Cassim, you were also saying that as RMB you’ve been a bit more involved with this as a private equity investment. Is this the case because it’s a high-speed technology company that has to innovate very quickly, all the time?
Cassim: The intensity of this business and the scale of the journey that Vox has undertaken is significant. As a departure point Vox was taking market share away from the large players, which made them much more relevant and in order to do that, the Vox management team have been quite demanding on us. They would often say ‘we want to do this, we want to go in this direction.’ And we would reply: ‘well take us along the journey’. If something succeeds then we both know that we’ve added to that success. The management team has their views, we know their skills, and we are there to ask the hard questions and to help them stimulate the thinking and add some cool-aid to the water.
Also Cassim, just taking a step back, it definitely looks to me as if RMB has a strong technology play in the South African market at the moment. Do you think that’s a fair thing to say?
Cassim: We’ve got two real technology plays in our portfolio – Vox and Tracker. Our business is agnostic really. We learn alongside the businesses we invest in. We learn with the management team, using the management team as our partners in the business about many industries, and so I wouldn’t say we’re experts. We’re definitely still learning and embracing some very skilled and talented management teams.
And perhaps just as the last question for both of you, what does the future hold now? What’s the next step in this journey that you guys have engaged in?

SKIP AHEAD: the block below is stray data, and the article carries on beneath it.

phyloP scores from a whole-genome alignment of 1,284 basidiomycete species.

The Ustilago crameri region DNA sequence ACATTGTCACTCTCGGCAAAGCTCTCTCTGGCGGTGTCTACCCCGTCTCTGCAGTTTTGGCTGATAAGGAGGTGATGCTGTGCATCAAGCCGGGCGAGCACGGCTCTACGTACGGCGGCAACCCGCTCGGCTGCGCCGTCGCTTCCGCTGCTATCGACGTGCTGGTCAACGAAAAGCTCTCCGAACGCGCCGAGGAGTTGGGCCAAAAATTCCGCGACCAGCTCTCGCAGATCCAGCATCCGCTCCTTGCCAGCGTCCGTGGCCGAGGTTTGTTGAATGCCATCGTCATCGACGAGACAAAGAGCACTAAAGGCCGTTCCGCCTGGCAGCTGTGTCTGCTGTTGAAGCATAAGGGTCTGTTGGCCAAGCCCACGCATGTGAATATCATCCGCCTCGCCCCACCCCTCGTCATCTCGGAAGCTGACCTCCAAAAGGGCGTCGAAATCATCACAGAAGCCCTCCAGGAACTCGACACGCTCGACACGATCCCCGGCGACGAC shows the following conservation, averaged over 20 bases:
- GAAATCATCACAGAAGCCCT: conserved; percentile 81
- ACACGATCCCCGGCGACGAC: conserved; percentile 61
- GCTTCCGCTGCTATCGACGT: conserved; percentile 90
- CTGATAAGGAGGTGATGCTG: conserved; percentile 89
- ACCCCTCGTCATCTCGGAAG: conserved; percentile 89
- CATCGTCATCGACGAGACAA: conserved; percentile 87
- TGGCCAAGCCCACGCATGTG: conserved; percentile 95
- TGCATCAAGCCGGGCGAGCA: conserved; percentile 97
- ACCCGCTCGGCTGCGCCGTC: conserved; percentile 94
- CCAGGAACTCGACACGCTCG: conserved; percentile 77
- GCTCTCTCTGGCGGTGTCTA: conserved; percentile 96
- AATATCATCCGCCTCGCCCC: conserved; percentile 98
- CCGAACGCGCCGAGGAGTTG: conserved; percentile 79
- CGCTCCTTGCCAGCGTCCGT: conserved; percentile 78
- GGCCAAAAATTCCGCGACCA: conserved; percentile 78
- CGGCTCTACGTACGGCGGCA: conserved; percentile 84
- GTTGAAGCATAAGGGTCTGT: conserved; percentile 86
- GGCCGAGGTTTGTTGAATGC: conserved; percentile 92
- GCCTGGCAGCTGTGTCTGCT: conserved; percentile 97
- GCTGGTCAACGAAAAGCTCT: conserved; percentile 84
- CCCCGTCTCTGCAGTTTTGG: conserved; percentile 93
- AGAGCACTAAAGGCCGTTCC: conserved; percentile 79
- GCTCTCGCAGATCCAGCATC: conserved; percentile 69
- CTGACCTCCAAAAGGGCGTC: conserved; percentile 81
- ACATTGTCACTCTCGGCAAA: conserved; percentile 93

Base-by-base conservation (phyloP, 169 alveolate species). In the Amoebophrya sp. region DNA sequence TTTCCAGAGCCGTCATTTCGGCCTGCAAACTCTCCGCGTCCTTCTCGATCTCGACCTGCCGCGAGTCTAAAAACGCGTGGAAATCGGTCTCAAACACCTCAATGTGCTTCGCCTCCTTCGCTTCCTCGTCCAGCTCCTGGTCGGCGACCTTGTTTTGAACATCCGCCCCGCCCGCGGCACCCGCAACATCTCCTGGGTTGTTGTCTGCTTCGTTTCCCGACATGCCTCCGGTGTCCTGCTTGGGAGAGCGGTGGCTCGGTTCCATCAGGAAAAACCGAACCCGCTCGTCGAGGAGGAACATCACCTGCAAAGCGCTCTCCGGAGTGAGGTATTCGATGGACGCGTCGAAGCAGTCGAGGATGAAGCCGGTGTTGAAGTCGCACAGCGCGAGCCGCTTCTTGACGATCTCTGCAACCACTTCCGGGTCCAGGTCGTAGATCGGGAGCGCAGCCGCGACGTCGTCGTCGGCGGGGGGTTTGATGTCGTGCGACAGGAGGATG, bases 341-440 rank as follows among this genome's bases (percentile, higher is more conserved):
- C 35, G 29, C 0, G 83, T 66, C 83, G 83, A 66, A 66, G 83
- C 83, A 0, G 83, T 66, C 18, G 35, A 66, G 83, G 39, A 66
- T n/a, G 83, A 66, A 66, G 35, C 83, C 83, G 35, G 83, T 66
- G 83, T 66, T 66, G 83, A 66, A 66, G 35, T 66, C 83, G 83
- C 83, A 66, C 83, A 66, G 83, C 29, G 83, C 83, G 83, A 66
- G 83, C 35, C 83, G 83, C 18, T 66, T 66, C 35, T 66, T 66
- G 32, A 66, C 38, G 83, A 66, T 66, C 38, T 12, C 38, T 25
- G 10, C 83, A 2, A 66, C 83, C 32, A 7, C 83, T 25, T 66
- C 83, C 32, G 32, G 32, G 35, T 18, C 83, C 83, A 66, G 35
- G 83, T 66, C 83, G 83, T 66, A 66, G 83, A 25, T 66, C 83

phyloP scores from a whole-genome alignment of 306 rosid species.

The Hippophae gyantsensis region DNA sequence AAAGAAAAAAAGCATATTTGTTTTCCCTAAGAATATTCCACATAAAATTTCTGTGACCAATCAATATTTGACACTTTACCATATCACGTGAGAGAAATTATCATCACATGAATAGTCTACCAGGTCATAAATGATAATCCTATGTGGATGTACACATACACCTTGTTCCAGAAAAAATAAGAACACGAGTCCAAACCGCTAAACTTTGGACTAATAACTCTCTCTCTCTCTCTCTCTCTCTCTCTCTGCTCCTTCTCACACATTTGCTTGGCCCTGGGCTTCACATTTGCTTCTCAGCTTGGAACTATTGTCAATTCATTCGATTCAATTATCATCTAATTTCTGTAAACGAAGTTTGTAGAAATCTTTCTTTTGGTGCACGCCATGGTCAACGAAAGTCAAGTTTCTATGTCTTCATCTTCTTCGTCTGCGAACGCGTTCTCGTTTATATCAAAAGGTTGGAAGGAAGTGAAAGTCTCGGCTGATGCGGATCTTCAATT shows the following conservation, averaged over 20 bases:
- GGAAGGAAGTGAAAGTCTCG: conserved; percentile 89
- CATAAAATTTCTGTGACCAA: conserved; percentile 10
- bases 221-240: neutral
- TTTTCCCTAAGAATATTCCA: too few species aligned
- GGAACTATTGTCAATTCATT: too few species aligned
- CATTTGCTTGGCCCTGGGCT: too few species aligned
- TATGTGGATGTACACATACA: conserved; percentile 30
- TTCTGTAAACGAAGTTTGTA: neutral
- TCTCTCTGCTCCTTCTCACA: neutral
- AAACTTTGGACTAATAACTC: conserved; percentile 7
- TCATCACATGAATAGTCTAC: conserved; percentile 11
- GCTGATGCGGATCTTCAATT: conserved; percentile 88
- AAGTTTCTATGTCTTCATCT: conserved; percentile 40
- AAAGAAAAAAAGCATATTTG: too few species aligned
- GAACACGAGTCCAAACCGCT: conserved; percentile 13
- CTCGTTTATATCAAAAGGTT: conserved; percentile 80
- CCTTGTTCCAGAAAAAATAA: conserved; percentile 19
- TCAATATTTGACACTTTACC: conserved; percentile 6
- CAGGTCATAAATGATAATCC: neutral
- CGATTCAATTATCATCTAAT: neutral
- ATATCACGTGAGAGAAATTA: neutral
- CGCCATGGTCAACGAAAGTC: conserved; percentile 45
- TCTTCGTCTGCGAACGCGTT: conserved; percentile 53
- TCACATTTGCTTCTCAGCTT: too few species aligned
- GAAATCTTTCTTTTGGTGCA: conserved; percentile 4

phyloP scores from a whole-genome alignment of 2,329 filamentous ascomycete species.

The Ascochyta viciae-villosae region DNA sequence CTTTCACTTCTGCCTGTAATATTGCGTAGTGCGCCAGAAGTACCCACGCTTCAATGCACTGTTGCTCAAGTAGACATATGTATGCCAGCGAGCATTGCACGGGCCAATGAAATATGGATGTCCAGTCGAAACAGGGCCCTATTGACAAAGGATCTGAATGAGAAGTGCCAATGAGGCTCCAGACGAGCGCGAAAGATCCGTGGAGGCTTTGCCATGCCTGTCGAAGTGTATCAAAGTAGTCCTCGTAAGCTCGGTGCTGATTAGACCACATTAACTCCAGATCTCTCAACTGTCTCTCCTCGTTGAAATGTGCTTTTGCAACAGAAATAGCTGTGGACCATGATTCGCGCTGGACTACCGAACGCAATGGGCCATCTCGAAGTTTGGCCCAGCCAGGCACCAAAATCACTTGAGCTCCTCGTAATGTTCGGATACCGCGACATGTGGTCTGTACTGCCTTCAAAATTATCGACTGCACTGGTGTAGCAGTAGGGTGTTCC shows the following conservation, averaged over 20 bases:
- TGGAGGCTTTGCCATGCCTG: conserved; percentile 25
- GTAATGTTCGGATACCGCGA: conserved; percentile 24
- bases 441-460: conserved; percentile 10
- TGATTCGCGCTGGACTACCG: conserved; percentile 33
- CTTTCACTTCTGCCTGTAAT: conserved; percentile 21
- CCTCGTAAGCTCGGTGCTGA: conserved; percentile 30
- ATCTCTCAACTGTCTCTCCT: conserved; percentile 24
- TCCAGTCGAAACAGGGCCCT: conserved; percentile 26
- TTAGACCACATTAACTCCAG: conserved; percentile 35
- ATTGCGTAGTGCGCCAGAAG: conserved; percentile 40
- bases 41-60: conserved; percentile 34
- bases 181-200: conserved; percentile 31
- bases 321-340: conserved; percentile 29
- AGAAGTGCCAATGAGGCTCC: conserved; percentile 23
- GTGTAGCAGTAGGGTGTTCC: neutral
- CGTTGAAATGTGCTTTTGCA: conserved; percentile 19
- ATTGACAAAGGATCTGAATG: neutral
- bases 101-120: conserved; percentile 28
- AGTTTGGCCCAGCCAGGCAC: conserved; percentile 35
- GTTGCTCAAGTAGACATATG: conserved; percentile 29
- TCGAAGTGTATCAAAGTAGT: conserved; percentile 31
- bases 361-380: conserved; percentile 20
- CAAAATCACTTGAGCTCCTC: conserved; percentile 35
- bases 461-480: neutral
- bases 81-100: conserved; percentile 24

Jacques: From a practical perspective, the next step is the market is definitely consolidating. Vox over the last six years has grown to a point where we can now lead the consolidation and play an active role. Gone are the days when we had to be scared of the big five, we are part of that now. We’ve got the muscle behind us, we’ve learned lessons, we re-established our relevance and I think we’re going to play an active role in this consolidation.
Cassim: From a shareholder perspective, the business is executing on its business plan and the management team have positioned this business in a place where the drivers of the business all look positive. We’re growing significantly year-on-year, we’ve got a relatively un-geared balance sheet which means that we have the ability to opportunistically look for opportunities to consolidate the market or to come up with bigger and bolder ideas to take on the market. I think that’s quite an exciting place to be, particularly in the context of South Africa today. So I’m quite excited about Vox.
Thank you so much for taking the time to chat with me today.
Cassim and Jacques: Thanks
- RMB Ventures is a mid-market, South African private equity investor and, as a subsidiary of FirstRand Limited, an on-balance sheet provider of private equity capital. Its close association with Rand Merchant Bank provides access to the full suite of investment banking products.